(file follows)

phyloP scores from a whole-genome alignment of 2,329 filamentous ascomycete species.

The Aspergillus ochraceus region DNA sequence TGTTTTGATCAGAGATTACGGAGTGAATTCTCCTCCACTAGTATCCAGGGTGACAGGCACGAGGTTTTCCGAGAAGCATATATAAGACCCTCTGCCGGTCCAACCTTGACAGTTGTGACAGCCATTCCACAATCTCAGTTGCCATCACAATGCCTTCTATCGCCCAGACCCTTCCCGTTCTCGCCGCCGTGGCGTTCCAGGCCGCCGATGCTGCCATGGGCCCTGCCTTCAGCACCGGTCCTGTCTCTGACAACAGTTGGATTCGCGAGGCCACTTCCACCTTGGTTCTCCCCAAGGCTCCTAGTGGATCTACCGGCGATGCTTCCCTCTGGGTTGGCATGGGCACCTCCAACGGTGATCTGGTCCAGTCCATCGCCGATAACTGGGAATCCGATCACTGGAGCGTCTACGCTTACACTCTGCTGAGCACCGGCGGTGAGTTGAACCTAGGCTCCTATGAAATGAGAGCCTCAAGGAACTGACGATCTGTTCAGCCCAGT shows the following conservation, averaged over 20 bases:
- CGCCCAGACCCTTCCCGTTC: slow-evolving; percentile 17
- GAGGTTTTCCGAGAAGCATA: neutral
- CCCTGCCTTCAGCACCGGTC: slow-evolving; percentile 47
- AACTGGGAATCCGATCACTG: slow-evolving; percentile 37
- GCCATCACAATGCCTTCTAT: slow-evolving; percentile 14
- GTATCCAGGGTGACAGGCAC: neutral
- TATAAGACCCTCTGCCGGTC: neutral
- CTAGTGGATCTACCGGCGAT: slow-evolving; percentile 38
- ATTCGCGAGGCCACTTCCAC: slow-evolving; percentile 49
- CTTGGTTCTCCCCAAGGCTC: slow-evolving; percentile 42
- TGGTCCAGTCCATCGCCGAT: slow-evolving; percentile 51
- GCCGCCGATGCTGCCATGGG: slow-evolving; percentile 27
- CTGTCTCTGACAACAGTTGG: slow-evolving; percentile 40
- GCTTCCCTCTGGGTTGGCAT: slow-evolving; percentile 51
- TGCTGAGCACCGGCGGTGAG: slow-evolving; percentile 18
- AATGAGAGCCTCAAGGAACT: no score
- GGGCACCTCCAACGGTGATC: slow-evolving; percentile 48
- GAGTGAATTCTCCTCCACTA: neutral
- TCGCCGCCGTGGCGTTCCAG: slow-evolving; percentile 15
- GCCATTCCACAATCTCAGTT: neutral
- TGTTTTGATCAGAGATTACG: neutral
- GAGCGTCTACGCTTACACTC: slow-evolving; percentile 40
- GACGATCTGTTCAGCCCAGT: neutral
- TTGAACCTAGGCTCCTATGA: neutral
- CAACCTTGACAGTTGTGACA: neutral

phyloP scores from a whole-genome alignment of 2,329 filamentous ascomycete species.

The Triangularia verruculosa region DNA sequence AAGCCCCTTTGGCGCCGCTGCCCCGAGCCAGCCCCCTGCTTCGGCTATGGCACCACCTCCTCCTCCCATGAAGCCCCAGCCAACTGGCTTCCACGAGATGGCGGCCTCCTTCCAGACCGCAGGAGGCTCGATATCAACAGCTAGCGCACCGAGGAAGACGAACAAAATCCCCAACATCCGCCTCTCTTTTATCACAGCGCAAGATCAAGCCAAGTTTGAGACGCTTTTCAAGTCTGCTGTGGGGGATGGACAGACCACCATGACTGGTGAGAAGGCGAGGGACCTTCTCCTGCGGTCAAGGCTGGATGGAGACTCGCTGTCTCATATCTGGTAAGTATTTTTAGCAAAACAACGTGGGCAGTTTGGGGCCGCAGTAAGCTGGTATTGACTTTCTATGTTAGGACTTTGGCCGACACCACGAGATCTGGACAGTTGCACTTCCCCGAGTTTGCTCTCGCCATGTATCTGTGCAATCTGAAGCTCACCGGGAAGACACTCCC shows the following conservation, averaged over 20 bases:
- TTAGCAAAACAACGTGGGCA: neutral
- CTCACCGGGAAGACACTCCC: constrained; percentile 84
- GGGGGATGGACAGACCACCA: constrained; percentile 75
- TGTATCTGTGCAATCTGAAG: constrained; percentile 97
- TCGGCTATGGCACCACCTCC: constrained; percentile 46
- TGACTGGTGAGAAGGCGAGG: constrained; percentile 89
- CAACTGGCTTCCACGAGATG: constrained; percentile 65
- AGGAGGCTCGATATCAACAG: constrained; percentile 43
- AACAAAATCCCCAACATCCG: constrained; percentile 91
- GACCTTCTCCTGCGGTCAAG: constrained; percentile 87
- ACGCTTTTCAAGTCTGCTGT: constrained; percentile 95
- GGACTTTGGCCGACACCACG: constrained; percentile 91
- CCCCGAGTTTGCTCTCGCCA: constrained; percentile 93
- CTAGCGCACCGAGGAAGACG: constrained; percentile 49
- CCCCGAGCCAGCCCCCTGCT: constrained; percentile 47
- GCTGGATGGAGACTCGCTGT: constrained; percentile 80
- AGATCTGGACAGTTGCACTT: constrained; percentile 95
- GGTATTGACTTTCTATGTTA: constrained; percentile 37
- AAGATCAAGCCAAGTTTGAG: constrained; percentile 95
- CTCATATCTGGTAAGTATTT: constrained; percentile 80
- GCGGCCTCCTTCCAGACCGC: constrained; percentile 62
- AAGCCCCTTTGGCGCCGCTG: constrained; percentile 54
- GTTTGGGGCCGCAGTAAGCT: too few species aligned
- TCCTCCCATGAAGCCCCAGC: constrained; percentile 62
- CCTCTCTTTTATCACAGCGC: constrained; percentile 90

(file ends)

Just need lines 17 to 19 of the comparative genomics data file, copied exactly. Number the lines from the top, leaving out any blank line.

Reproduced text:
- TGCTGAGCACCGGCGGTGAG: slow-evolving; percentile 18
- AATGAGAGCCTCAAGGAACT: no score
- GGGCACCTCCAACGGTGATC: slow-evolving; percentile 48